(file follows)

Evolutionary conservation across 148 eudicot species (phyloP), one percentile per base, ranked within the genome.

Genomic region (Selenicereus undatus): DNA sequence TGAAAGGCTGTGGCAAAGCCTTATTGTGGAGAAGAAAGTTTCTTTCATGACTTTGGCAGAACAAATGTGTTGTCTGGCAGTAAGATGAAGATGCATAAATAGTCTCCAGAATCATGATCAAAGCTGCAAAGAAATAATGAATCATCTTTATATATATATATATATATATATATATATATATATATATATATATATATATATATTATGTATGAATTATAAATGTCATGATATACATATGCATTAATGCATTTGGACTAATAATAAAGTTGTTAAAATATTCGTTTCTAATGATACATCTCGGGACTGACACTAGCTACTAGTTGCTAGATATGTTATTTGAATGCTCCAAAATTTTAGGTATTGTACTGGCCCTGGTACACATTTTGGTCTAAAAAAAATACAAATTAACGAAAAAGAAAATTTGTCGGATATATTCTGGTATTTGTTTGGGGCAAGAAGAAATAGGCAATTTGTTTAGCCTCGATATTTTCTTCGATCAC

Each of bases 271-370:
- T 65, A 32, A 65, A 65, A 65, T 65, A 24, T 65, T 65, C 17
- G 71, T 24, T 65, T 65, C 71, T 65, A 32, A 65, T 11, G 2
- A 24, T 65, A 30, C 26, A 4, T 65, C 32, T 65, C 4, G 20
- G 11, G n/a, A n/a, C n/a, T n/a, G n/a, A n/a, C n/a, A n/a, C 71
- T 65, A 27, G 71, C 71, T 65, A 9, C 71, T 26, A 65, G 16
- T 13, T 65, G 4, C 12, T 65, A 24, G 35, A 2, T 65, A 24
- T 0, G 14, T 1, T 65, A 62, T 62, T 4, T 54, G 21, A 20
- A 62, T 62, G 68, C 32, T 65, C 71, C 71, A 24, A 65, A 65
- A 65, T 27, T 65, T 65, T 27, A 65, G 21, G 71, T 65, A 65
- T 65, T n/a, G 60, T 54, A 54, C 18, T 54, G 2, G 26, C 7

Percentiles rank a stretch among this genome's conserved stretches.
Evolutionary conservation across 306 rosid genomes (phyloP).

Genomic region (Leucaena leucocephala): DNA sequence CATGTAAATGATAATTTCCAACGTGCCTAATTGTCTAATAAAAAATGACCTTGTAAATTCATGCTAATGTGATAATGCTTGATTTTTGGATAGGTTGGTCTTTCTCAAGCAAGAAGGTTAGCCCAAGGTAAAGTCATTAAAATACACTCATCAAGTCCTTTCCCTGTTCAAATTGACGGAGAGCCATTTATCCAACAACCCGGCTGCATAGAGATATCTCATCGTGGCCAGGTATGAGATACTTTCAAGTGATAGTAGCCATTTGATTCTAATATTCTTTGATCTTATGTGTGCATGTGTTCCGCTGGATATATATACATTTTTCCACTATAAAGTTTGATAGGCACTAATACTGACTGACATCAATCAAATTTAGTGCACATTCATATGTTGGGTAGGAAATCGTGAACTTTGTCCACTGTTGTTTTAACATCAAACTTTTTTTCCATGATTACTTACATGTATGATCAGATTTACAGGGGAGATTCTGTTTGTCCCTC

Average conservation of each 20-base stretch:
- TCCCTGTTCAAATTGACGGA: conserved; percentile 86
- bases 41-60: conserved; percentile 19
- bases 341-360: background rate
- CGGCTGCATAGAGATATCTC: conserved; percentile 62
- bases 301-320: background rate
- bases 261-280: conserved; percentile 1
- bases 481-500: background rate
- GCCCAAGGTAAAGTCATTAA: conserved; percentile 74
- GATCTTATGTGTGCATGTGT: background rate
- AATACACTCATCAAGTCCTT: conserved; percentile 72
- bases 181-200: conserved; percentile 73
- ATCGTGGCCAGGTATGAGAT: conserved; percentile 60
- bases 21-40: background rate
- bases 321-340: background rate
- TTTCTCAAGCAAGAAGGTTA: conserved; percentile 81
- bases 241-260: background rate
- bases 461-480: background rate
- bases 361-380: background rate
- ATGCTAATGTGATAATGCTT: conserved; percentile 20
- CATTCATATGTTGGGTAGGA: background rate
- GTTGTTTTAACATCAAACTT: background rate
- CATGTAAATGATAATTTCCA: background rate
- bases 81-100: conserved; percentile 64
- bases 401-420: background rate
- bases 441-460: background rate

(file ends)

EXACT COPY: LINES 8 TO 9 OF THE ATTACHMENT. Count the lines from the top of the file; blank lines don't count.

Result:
- T 65, A 27, G 71, C 71, T 65, A 9, C 71, T 26, A 65, G 16
- T 13, T 65, G 4, C 12, T 65, A 24, G 35, A 2, T 65, A 24